⌄ Scroll down to continue ⌄
Last Updated on


How to Start Time Blocking to Get More Done

Written by Leon Ho
Founder & CEO of Lifehack
⌄ Scroll down to continue ⌄

The phrase “time blocking” might be new to your ears, yet, without realizing it, you’ve been a part of this concept in one way or another. Think back to your school days, do you remember that chart full of subjects, time slots, and breaks? That, my friend, was your introduction to time blocking – a neatly arranged schedule dictating when math, English, or gym classes were to happen. Even your after-school piano lessons or soccer practice were woven into this time-blocked routine.

Time blocking served as the invisible hand guiding your day, ensuring you didn’t miss a thing, and directing your focus to one task at a time. Fast forward to today, you’re all grown up and nobody’s providing you with a pre-planned schedule. But now, the reins of your time are in your hands.

Time blocking is a powerful tool that helps you reclaim command over your own schedule, steering your focus towards what really counts. It’s like a secret weapon that aligns your time (what you spend your hours on) with your goals (what you want to achieve). This way, you’re always zeroing in on the right task at the right moment.

In this guide, you’re going to learn how to implement time blocking, to ramp up your productivity and dial down the stress – no more floundering around in a sea of tasks.

What Is Time Blocking?

Time blocking’s origin story remains a mystery, but we do know Benjamin Franklin was an early fan.[1] Franklin had a knack for planning his day down to the hour, including time for rest, chores, and notably, ample time for deep work. Even his lunch break wasn’t left to chance, with two full hours scheduled in.

Fast forward to the present, and we find Elon Musk, the billionaire at the helm of Tesla and SpaceX, adopting this age-old productivity method. Musk might just be the busiest man on the planet, juggling a staggering 100-hour workweek across his businesses, orchestrating our move to Mars, and managing to eat lunch in just five minutes before diving back into work.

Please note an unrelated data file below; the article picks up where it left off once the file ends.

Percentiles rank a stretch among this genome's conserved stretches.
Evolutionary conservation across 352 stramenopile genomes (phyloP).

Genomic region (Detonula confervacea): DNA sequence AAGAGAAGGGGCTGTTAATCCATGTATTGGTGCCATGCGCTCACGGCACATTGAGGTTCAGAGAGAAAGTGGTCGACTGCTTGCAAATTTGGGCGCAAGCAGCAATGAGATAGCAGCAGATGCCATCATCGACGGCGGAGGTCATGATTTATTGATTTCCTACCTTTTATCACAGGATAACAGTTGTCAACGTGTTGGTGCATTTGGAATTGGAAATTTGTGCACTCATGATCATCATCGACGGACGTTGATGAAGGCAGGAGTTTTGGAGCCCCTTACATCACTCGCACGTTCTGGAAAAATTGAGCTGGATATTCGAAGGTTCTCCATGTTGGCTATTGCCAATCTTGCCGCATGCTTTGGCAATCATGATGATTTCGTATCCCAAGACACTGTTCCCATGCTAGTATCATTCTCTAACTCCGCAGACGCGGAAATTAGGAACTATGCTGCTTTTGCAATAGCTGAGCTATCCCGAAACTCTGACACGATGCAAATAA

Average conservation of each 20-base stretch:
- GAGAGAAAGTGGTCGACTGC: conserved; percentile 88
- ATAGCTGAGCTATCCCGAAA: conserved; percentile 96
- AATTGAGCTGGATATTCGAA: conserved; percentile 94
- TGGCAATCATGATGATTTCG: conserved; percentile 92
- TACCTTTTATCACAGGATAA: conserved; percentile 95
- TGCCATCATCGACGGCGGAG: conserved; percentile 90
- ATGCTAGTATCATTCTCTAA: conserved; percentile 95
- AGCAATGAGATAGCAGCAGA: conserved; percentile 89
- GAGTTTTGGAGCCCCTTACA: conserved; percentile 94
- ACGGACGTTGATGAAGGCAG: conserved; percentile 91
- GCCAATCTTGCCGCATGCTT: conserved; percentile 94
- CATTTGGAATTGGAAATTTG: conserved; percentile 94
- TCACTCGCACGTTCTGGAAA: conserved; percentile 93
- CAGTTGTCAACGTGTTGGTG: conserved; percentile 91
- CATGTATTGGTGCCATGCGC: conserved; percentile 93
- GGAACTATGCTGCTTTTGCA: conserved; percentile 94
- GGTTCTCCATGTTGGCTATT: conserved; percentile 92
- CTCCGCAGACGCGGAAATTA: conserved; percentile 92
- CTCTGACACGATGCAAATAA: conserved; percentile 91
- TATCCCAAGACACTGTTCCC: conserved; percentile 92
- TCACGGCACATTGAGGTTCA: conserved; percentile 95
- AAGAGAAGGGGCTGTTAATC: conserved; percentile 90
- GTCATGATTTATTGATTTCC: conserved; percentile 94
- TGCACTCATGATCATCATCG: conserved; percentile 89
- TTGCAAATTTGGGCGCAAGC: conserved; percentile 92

Despite this, Musk is a dedicated family man, spending up to four days a week with his children. He even carves out time for exercise twice a week, and indulges in his personal hobbies. So, how does he manage all this?

The secret lies in his methodical time blocking approach. From the moment Musk opens his eyes at 7 a.m., his day is already structured to the minute. There’s no room for random distractions or unscheduled time. He uses time blocking to answer overdue emails and attend work meetings.

Time blocking, at its core, is a time management strategy that ensures every single part of your day is scheduled. It’s like slicing up your week into manageable portions, each dedicated to a task like checking email, working on a project, or taking a break. It’s about getting a handle on your day and truly understanding where your time is spent. With time blocking, you’re not just going through the motions of the day, you’re actively guiding it.

How Block Scheduling Works

Time blocking is like organizing your closet. You group similar clothes together and assign them a specific space. In time blocking, you group similar tasks and allot them a specific block of time.

Here are the two core principles that make time blocking tick:

1. Visualize Your Schedule

The first step is to create a visible representation of your time blocks on your calendar.

This serves as a powerful reminder of your commitments and prevents other tasks from creeping into that block. Your scheduled work becomes a fixed appointment with yourself that cannot be easily interrupted or postponed.


For instance, if you have designated 9 AM to 11 AM for a deep-dive research task, make sure it’s marked out clearly on your calendar. Treat this as a fixed appointment, just as you would a doctor’s visit or a meeting with a client.

2. Group Similar Tasks Together

The second fundamental of time blocking is bunching similar tasks into a single block of time.

The reason behind this is simple: tasks of the same nature tend to use the same kind of brain power. By grouping them together, you reduce the cognitive load that comes from switching between different types of tasks.

Say you have several emails to reply to, and a few phone calls to make. Instead of interspersing these tasks throughout your day, group them together in one time block. This way, you’re in the ‘communication mode’ during that block, which makes it easier for your brain to get the tasks done efficiently.